A man who considers himself, not as a professional man of letters but as an independent writer with a message for humanity.
The book titled “Emile”
This is not just a manual on education but ‘a philosophical treatise on the goodness of human nature’ as he himself points out. It describes the fundamental principles which has to do with the whole of man’s development from infancy to maturity. It has rural environmental settings which allows the child to grow in accordance with his nature.
Nature is very important to man nature being important to man involves man growing normally taking every step that is important for his growth, is natural process is education according to Rousseau “plants are improved by cultivation and men by education[1]
Education comes to us through nature, other men and circumstances which require personal effort so as to grasp it whole and entire. Education through nature trains us to be men of that will master different vocation, men that will withstand the hardships of life.
He among us who best knows how to bear the good and evil fortunes of this life is in my opinion the educated”
He condemned early education. According to him, it is negative insofar as it is mainly concerned with removing obstacles that might hinder the development.
During the earliest years of the child should be allowed to fend for himself. They should not be pampered. He argued that the child’s first impression is that of feelings: they perceive only pleasure and pain. The child should not form habit, he should desire food and sleep not out of habit but out of necessity. In fact Rousseau argued “that the only habit the child should form is to contract no habit whatever”[2] by doing this the child is left under the bent of nature, fitting g him too be the master of himself, courageous and fearless. He went further to say “that they should be given in to nature, because while memory and imagination are still inactive the child pays attention only to what affect his senses”[3]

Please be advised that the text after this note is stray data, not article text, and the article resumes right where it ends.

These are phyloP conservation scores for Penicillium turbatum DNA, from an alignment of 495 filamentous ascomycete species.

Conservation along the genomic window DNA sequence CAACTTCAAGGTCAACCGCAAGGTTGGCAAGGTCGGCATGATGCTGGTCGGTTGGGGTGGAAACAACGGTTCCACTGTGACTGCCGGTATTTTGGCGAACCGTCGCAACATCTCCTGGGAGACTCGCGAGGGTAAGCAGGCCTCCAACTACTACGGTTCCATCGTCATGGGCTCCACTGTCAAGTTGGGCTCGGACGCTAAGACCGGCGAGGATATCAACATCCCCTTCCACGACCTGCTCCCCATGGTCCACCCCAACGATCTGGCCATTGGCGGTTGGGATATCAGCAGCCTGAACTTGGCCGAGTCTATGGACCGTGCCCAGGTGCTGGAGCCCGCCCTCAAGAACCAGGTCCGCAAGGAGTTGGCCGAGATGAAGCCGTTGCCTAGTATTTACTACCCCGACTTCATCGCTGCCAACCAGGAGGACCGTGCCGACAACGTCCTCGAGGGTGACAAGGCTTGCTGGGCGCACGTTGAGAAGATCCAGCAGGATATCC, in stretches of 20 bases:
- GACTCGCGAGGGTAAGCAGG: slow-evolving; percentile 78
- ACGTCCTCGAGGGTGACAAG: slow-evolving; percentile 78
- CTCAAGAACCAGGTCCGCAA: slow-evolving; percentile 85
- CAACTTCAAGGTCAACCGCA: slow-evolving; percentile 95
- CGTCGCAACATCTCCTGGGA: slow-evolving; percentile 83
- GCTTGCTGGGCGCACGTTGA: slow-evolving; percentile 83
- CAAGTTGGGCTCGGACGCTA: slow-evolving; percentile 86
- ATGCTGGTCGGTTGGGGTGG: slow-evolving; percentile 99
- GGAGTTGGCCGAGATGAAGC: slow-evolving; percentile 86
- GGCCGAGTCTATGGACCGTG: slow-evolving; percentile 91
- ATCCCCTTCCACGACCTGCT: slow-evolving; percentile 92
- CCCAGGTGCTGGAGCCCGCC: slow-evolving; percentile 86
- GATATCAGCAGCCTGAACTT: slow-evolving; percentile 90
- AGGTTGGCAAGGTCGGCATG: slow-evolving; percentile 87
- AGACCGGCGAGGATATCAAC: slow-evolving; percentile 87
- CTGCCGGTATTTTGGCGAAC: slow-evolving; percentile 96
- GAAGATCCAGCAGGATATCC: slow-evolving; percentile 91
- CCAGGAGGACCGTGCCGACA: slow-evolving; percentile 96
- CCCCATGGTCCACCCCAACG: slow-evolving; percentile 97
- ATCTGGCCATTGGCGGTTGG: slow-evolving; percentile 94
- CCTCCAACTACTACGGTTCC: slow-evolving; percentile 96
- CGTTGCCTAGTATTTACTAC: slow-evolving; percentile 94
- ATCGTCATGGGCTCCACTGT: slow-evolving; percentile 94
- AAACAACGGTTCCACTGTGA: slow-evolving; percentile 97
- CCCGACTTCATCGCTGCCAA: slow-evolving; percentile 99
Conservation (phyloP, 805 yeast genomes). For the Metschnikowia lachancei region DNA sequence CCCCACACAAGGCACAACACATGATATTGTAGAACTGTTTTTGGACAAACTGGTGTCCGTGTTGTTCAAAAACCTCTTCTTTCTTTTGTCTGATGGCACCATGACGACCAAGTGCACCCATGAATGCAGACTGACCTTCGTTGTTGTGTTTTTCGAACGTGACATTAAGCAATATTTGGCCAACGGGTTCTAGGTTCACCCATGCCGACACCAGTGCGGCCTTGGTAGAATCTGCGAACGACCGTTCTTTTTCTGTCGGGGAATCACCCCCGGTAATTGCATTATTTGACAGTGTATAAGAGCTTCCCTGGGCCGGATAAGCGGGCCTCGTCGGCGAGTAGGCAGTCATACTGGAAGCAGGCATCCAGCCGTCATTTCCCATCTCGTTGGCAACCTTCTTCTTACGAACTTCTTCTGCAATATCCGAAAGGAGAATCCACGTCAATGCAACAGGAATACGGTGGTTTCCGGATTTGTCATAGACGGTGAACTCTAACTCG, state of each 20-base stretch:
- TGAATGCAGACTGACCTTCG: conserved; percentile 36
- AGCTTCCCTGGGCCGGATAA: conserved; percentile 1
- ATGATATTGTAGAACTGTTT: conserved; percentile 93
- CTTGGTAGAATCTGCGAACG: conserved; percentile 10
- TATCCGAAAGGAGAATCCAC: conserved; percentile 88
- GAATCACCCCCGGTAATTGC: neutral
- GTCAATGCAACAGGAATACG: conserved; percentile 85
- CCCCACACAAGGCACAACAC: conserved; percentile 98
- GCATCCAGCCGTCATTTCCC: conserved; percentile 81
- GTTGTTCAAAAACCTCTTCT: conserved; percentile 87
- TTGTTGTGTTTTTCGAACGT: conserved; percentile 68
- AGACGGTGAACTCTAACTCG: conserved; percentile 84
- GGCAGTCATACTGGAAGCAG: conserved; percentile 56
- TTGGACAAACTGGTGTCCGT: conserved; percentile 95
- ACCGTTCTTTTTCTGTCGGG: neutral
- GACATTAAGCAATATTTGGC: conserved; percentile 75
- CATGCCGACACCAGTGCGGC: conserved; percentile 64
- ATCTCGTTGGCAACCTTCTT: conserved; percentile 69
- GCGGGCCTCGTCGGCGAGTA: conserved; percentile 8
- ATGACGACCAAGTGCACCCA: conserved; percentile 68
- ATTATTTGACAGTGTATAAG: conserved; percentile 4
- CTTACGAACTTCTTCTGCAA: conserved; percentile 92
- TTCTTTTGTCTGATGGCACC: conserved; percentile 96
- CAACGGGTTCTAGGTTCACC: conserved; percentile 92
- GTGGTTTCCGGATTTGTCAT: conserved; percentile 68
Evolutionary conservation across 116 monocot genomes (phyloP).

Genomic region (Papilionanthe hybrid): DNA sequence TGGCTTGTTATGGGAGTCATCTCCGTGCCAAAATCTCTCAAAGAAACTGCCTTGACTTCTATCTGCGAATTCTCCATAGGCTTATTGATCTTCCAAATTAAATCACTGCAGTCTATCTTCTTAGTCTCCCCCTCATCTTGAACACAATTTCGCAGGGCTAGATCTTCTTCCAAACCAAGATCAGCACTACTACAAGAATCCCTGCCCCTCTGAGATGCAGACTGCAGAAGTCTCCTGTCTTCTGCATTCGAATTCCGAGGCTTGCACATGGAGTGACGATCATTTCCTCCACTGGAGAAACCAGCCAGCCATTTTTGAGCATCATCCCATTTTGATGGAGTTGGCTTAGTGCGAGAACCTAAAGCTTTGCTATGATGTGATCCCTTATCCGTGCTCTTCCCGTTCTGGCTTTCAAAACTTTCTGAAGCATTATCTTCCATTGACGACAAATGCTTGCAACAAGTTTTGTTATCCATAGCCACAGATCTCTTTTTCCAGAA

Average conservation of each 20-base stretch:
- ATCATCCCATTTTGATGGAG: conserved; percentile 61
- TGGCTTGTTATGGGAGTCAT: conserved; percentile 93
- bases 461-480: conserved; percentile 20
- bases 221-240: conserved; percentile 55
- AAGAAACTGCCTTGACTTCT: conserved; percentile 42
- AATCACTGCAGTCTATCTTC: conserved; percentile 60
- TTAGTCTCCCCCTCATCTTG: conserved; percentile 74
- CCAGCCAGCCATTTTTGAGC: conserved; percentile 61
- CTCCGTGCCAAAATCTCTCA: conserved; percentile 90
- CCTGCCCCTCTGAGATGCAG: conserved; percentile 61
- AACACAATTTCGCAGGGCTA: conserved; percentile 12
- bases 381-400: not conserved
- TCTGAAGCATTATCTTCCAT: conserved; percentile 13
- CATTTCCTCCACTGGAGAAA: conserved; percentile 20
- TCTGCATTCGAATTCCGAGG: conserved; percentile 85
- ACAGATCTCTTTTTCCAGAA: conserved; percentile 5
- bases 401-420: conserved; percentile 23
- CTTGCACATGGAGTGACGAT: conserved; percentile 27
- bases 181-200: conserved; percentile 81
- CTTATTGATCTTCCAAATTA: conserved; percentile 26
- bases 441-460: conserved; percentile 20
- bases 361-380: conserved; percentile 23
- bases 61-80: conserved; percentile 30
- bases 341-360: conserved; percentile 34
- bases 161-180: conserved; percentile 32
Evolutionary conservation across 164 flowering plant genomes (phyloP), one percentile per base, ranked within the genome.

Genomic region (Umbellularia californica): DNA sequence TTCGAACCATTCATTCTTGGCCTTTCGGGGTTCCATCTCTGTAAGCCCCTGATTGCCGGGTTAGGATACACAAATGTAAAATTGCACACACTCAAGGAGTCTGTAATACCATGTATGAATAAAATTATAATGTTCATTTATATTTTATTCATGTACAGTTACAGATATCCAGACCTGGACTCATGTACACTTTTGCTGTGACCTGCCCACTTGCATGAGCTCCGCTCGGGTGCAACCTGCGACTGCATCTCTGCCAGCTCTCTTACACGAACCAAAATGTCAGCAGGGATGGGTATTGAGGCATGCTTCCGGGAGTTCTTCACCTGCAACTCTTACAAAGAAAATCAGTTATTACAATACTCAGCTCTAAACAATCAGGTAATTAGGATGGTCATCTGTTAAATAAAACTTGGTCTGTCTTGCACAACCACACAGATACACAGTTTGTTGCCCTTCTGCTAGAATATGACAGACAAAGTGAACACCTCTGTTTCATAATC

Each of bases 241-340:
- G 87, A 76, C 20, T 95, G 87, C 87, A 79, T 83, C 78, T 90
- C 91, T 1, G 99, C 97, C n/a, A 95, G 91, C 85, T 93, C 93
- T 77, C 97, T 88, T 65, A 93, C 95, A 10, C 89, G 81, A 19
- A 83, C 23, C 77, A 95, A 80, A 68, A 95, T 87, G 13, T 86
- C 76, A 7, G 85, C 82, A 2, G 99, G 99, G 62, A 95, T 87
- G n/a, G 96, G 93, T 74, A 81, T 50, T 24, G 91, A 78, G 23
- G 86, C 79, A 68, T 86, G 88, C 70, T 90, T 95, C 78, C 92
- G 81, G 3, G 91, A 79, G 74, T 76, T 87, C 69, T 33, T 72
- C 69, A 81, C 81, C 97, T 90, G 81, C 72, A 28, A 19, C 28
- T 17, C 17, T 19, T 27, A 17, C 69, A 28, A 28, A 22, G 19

He stressed more on the progressive education in the sense that each stage of the process must be carefully adapted to the individual’s developing needs and then follow the nature process of human heart. Truly progressive education will recognize that a child has his own special needs as being who exists in his own right:
“Nature wants every child to be children before being men…childhood has its own way of seeing, thinking and feeling”[4]
This second book studies the child from about the age of five to twelve. According to Rousseau this age is very important because from now on the child could be able to speak out his mind and do not cry more often unless confronted with a more challenging emotional problem. Also the child should not be taught how to walk because through natural process they learn that on their own accord. He says thus:
“Teach children what they can learn far better for themselves, and to lose sight of what we alone can teach them. Is there anything more absurd than the pains we take in teaching them to walk?[5]
The child must be educated through contacts of things because of his incapability of dealing with abstraction and a valid basis and aim of sound education is thus provided by well-regulated freedom. He began by saying that the children should be group under their very area of expertise. And he without wisdom will perform very well out obedience. For him experience matters in tutoring children. He says thus,
“Do not give your pupil any sort of lesson verbally: he ought to receive none except from experience”[6]
According to Rousseau quickness in learning ruin the children. Their smooth and polished brain reflects like a mirror the objects presented to it, but nothing abides there, nothing penetrates it.
For him memory and reason are two different faculties in a child, none develop without the other. Before the age of reasoning the child receive not ideas but images. He says thus:
There is this difference between the two, those images are only absolute representations of objects of sense, and ideas are notions of objects determined by their relations.
An image may exist alone in the mind that represents it, but every idea supposes other ideas”[7]
In the last book of Emile, Rousseau Jean Jacque made it clear that man must be educated for society though not necessary for society in its present form.
[1] J.J Rousseau, Emile (Boston C Heath and Company,1889), pg12

[2] Ibid., P. 24
[3] Ibid., P. 26
[4] Ibid., P. 52
[5] Ibid., P. 41
[6] Ibid., P. 56
[7] Ibid., P.76